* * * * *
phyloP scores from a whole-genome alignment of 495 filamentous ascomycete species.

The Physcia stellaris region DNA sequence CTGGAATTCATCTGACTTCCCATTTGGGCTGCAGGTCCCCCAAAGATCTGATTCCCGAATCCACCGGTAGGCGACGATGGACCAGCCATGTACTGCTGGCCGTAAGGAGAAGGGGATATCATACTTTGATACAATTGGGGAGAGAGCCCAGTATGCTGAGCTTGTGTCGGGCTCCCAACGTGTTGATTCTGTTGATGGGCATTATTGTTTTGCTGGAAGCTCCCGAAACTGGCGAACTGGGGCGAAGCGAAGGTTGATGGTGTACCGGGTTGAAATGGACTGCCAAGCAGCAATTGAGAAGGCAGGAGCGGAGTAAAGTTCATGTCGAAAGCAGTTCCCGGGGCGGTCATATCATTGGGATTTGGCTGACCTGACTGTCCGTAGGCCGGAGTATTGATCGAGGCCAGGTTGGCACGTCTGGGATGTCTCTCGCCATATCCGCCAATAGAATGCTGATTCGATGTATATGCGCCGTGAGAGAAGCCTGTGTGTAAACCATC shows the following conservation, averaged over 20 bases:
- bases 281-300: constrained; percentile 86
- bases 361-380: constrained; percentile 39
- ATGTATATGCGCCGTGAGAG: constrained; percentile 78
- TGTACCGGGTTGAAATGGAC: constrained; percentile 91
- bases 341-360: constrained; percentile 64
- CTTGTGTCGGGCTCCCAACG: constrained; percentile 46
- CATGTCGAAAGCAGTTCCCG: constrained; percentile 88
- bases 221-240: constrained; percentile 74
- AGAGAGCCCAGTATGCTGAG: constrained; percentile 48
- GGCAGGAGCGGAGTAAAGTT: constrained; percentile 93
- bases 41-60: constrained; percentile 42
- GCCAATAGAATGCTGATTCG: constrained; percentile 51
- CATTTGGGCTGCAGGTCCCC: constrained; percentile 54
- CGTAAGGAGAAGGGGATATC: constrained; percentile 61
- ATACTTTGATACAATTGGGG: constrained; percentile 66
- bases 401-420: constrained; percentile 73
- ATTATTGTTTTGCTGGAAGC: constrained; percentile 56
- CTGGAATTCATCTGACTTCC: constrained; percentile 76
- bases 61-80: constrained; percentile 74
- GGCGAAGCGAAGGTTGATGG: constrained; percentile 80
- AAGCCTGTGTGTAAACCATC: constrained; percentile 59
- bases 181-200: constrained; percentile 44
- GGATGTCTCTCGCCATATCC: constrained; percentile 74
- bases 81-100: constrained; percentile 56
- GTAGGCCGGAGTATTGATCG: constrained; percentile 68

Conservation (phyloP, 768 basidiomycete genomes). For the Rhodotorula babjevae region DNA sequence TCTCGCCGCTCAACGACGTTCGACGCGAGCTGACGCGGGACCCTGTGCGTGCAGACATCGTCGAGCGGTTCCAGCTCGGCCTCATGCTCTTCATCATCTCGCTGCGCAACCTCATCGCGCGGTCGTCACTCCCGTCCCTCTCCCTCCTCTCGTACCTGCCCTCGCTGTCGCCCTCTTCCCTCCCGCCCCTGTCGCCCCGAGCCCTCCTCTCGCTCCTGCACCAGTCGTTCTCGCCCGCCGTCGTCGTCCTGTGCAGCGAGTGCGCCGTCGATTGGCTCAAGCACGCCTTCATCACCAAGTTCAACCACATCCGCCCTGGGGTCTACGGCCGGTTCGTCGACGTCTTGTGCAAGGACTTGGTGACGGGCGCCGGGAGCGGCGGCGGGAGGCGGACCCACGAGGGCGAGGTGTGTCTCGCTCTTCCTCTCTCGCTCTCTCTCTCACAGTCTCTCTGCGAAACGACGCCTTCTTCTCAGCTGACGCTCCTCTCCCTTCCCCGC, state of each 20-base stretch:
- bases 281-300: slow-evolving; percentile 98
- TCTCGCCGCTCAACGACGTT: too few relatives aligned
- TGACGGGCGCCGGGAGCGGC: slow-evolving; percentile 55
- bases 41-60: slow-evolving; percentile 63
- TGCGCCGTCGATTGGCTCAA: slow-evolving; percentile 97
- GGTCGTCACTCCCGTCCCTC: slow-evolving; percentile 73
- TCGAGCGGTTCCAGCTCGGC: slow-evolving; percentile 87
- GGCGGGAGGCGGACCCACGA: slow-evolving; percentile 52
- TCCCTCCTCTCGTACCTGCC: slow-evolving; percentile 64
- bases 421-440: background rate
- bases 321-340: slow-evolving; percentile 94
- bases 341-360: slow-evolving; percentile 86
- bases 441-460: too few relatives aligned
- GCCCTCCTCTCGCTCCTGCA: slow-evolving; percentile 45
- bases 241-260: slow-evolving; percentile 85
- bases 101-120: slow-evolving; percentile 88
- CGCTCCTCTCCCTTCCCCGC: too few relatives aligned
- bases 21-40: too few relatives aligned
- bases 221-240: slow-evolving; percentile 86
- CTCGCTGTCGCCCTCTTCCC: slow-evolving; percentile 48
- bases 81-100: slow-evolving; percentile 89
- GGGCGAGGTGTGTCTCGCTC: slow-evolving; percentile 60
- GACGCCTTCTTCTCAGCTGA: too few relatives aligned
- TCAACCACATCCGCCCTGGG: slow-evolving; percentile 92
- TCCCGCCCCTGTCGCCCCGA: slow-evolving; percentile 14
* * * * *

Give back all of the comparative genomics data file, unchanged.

phyloP scores from a whole-genome alignment of 495 filamentous ascomycete species.

The Physcia stellaris region DNA sequence CTGGAATTCATCTGACTTCCCATTTGGGCTGCAGGTCCCCCAAAGATCTGATTCCCGAATCCACCGGTAGGCGACGATGGACCAGCCATGTACTGCTGGCCGTAAGGAGAAGGGGATATCATACTTTGATACAATTGGGGAGAGAGCCCAGTATGCTGAGCTTGTGTCGGGCTCCCAACGTGTTGATTCTGTTGATGGGCATTATTGTTTTGCTGGAAGCTCCCGAAACTGGCGAACTGGGGCGAAGCGAAGGTTGATGGTGTACCGGGTTGAAATGGACTGCCAAGCAGCAATTGAGAAGGCAGGAGCGGAGTAAAGTTCATGTCGAAAGCAGTTCCCGGGGCGGTCATATCATTGGGATTTGGCTGACCTGACTGTCCGTAGGCCGGAGTATTGATCGAGGCCAGGTTGGCACGTCTGGGATGTCTCTCGCCATATCCGCCAATAGAATGCTGATTCGATGTATATGCGCCGTGAGAGAAGCCTGTGTGTAAACCATC shows the following conservation, averaged over 20 bases:
- bases 281-300: constrained; percentile 86
- bases 361-380: constrained; percentile 39
- ATGTATATGCGCCGTGAGAG: constrained; percentile 78
- TGTACCGGGTTGAAATGGAC: constrained; percentile 91
- bases 341-360: constrained; percentile 64
- CTTGTGTCGGGCTCCCAACG: constrained; percentile 46
- CATGTCGAAAGCAGTTCCCG: constrained; percentile 88
- bases 221-240: constrained; percentile 74
- AGAGAGCCCAGTATGCTGAG: constrained; percentile 48
- GGCAGGAGCGGAGTAAAGTT: constrained; percentile 93
- bases 41-60: constrained; percentile 42
- GCCAATAGAATGCTGATTCG: constrained; percentile 51
- CATTTGGGCTGCAGGTCCCC: constrained; percentile 54
- CGTAAGGAGAAGGGGATATC: constrained; percentile 61
- ATACTTTGATACAATTGGGG: constrained; percentile 66
- bases 401-420: constrained; percentile 73
- ATTATTGTTTTGCTGGAAGC: constrained; percentile 56
- CTGGAATTCATCTGACTTCC: constrained; percentile 76
- bases 61-80: constrained; percentile 74
- GGCGAAGCGAAGGTTGATGG: constrained; percentile 80
- AAGCCTGTGTGTAAACCATC: constrained; percentile 59
- bases 181-200: constrained; percentile 44
- GGATGTCTCTCGCCATATCC: constrained; percentile 74
- bases 81-100: constrained; percentile 56
- GTAGGCCGGAGTATTGATCG: constrained; percentile 68

Conservation (phyloP, 768 basidiomycete genomes). For the Rhodotorula babjevae region DNA sequence TCTCGCCGCTCAACGACGTTCGACGCGAGCTGACGCGGGACCCTGTGCGTGCAGACATCGTCGAGCGGTTCCAGCTCGGCCTCATGCTCTTCATCATCTCGCTGCGCAACCTCATCGCGCGGTCGTCACTCCCGTCCCTCTCCCTCCTCTCGTACCTGCCCTCGCTGTCGCCCTCTTCCCTCCCGCCCCTGTCGCCCCGAGCCCTCCTCTCGCTCCTGCACCAGTCGTTCTCGCCCGCCGTCGTCGTCCTGTGCAGCGAGTGCGCCGTCGATTGGCTCAAGCACGCCTTCATCACCAAGTTCAACCACATCCGCCCTGGGGTCTACGGCCGGTTCGTCGACGTCTTGTGCAAGGACTTGGTGACGGGCGCCGGGAGCGGCGGCGGGAGGCGGACCCACGAGGGCGAGGTGTGTCTCGCTCTTCCTCTCTCGCTCTCTCTCTCACAGTCTCTCTGCGAAACGACGCCTTCTTCTCAGCTGACGCTCCTCTCCCTTCCCCGC, state of each 20-base stretch:
- bases 281-300: slow-evolving; percentile 98
- TCTCGCCGCTCAACGACGTT: too few relatives aligned
- TGACGGGCGCCGGGAGCGGC: slow-evolving; percentile 55
- bases 41-60: slow-evolving; percentile 63
- TGCGCCGTCGATTGGCTCAA: slow-evolving; percentile 97
- GGTCGTCACTCCCGTCCCTC: slow-evolving; percentile 73
- TCGAGCGGTTCCAGCTCGGC: slow-evolving; percentile 87
- GGCGGGAGGCGGACCCACGA: slow-evolving; percentile 52
- TCCCTCCTCTCGTACCTGCC: slow-evolving; percentile 64
- bases 421-440: background rate
- bases 321-340: slow-evolving; percentile 94
- bases 341-360: slow-evolving; percentile 86
- bases 441-460: too few relatives aligned
- GCCCTCCTCTCGCTCCTGCA: slow-evolving; percentile 45
- bases 241-260: slow-evolving; percentile 85
- bases 101-120: slow-evolving; percentile 88
- CGCTCCTCTCCCTTCCCCGC: too few relatives aligned
- bases 21-40: too few relatives aligned
- bases 221-240: slow-evolving; percentile 86
- CTCGCTGTCGCCCTCTTCCC: slow-evolving; percentile 48
- bases 81-100: slow-evolving; percentile 89
- GGGCGAGGTGTGTCTCGCTC: slow-evolving; percentile 60
- GACGCCTTCTTCTCAGCTGA: too few relatives aligned
- TCAACCACATCCGCCCTGGG: slow-evolving; percentile 92
- TCCCGCCCCTGTCGCCCCGA: slow-evolving; percentile 14